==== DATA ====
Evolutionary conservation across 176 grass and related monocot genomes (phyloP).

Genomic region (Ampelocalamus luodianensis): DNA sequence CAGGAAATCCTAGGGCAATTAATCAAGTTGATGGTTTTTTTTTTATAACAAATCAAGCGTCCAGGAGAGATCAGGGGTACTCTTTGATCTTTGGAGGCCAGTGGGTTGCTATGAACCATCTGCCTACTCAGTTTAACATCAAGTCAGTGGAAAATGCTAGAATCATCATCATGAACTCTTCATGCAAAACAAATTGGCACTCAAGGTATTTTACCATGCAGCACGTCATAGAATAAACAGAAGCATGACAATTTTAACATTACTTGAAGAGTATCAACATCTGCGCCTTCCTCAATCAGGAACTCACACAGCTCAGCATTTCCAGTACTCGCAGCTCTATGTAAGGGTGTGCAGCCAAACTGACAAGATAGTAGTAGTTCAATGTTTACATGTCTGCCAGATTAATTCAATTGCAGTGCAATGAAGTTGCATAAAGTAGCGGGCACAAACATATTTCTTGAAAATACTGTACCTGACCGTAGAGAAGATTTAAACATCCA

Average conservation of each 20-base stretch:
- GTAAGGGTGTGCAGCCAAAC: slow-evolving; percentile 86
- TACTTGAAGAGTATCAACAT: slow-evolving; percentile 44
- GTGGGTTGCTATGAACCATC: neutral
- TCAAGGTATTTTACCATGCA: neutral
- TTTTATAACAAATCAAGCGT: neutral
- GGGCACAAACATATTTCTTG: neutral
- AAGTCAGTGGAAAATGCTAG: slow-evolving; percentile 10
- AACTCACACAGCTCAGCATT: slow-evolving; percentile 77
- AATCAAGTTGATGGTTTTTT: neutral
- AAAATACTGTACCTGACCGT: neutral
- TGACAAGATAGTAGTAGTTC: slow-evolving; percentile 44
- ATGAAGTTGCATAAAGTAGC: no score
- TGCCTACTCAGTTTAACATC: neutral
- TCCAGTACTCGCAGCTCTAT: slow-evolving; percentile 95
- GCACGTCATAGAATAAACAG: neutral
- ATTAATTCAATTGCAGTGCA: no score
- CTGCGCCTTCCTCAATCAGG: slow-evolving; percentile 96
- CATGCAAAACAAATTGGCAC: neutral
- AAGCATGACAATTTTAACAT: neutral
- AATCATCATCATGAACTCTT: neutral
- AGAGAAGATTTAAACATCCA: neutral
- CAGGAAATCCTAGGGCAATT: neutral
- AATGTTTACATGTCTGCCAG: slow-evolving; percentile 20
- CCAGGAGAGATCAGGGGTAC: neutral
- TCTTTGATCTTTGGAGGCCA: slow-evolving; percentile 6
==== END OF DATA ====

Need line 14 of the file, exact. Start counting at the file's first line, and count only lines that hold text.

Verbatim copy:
- TGACAAGATAGTAGTAGTTC: slow-evolving; percentile 44